2004 Student Research Conference:
17th Annual Student Research Conference


Application of Hard-Soft Acid-Base (HSAB) Theory to Reactions between Amino Acids and Quinone Methides
Samuel N. Edeh
Dr. Robert G. Dyer, Faculty Mentor

The concept of HSAB theory focuses on Lewis acids and bases. It can be used to assign numerical values to acids and bases based on the difference between the ionization energy and electron affinity. The magnitude of this difference gives rise to their classification as either hard or soft. HSAB theory predicts that hard-hard and soft-soft acid/base interactions are favored. In more quantum mechanical chemistry terms, the softness or hardness is related to the absolute difference between the Lowest Unoccupied Molecular Orbital (LUMO) and Highest Occupied Molecular Orbital (HOMO). Investigating the applicability of the HSAB principle to various situations, we have applied the hardness-softness to reactions between amino acids and quinone methides. The HOMO and LUMO energies calculated using the computer program Gaussian are used to determine a numerical scale for the hardness or softness. The scale is then compared with the reaction rates from the literature for reactions between amino acids and quinone methides.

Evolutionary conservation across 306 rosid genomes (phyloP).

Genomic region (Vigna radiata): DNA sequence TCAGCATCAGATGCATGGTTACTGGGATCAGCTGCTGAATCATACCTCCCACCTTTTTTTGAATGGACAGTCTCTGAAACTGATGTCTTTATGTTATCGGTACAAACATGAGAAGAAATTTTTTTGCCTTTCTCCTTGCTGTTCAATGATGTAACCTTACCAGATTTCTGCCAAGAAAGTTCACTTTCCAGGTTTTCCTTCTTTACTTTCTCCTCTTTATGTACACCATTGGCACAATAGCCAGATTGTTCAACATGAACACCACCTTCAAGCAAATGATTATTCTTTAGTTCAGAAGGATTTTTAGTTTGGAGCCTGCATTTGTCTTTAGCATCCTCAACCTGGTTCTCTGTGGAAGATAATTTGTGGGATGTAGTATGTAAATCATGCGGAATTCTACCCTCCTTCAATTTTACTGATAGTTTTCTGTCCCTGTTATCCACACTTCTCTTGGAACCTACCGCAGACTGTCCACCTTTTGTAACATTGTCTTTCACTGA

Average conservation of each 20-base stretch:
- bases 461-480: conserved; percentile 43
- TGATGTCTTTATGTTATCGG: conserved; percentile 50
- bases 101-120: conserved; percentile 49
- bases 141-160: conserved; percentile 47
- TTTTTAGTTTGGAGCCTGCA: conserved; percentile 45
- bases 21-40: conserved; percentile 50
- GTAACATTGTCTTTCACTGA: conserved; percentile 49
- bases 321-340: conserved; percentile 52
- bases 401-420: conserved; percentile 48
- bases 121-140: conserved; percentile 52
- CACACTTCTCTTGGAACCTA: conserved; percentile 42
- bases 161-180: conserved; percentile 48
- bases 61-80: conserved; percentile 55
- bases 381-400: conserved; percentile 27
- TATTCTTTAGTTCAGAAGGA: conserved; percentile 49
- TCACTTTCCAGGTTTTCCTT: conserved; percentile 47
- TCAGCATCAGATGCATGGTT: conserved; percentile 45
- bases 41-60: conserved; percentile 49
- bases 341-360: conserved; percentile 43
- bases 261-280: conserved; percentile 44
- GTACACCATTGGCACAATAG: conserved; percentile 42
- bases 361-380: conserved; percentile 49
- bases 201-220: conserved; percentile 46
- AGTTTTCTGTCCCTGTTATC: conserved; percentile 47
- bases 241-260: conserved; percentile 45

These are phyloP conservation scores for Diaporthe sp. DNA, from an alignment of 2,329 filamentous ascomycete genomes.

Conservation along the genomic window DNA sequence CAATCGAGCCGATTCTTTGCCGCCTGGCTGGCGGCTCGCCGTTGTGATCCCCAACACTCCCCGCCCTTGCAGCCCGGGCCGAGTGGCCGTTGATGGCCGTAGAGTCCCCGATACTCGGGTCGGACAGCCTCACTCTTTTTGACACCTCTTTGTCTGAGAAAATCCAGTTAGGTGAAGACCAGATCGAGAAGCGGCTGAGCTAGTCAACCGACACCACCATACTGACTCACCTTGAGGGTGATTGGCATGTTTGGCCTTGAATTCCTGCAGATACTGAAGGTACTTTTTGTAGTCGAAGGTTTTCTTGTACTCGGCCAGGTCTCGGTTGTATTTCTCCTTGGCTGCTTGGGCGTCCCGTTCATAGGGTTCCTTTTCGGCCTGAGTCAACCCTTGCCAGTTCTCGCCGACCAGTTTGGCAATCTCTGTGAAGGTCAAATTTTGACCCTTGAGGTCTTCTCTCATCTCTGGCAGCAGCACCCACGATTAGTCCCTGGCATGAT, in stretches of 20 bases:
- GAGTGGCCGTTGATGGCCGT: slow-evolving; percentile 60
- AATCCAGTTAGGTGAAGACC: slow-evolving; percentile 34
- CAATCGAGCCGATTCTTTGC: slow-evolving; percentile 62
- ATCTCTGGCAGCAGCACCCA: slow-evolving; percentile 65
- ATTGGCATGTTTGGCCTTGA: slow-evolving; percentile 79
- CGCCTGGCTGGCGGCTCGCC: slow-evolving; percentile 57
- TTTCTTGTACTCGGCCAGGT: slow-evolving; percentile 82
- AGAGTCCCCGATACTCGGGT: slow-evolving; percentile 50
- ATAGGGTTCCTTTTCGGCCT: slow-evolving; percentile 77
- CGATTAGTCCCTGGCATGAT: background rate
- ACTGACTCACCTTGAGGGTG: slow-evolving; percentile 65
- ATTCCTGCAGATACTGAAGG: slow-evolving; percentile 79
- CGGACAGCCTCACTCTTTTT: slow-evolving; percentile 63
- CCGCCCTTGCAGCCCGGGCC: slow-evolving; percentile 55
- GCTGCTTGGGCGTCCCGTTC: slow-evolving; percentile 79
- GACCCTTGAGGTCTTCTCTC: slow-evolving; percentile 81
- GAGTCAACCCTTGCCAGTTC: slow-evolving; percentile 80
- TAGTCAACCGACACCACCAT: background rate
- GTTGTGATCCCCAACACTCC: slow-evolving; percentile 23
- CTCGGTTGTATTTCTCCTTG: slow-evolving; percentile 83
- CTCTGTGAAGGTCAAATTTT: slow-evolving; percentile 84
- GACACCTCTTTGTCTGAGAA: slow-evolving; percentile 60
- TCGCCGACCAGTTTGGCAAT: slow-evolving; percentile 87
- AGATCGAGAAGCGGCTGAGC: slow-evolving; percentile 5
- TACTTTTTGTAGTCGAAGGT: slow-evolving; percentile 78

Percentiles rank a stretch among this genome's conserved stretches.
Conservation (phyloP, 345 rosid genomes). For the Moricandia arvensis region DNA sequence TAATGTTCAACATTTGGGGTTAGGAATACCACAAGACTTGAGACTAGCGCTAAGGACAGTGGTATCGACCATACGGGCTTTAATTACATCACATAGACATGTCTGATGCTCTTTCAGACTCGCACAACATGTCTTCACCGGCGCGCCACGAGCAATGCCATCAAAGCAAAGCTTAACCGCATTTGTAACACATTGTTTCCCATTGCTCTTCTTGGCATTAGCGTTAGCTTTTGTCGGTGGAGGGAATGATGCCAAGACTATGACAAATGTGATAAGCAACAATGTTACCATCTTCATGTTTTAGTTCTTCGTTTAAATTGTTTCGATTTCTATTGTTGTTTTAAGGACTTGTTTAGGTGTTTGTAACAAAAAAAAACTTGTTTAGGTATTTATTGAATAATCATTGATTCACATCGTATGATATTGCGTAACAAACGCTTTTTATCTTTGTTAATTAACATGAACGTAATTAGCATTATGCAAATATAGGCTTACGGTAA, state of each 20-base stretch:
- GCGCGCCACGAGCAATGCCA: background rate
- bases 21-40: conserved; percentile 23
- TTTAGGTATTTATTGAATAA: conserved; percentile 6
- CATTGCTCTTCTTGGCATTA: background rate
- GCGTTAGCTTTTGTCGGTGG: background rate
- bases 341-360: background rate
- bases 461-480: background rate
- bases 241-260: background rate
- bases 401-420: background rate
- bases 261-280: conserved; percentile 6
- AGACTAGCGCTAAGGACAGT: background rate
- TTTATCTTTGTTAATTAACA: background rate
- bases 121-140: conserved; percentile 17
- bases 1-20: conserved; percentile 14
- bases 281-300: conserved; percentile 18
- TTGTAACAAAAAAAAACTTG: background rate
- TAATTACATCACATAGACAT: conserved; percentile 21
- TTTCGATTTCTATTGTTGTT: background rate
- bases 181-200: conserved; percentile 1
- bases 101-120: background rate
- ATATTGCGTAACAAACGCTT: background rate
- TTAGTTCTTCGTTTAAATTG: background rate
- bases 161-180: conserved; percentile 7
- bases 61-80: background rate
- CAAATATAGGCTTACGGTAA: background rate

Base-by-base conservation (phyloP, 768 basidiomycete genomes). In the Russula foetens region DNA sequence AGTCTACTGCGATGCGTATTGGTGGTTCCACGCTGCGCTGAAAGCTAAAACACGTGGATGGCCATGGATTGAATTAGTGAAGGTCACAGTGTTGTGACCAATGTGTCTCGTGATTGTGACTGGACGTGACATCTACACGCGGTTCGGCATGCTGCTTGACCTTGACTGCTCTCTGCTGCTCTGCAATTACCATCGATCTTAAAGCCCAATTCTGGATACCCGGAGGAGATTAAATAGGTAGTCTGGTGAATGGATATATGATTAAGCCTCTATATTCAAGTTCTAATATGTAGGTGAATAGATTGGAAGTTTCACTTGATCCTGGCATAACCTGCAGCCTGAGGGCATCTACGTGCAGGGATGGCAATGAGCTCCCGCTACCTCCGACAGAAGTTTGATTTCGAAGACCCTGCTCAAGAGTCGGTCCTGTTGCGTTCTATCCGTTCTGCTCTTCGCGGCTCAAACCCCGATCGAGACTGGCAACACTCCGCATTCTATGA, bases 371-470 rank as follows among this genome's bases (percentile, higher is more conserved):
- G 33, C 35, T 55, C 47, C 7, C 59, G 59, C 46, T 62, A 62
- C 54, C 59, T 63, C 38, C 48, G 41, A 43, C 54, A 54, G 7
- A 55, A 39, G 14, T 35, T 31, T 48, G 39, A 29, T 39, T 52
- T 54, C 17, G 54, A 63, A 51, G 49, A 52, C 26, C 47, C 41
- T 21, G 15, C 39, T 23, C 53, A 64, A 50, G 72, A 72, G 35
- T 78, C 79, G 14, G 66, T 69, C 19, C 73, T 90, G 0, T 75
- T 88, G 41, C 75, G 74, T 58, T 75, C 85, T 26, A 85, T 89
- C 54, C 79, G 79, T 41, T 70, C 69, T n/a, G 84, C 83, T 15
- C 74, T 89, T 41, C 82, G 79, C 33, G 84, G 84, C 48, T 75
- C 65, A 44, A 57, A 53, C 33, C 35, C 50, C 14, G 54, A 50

Keywords: HSAB theory, Lewis acids/bases, Amino acids, Quinone methides, Quantum mechanics, HOMO, LUMO, Numerical scale


Presentation Type: Oral Paper

Session: 37-1
Location: VH 1010
Time: 2:15

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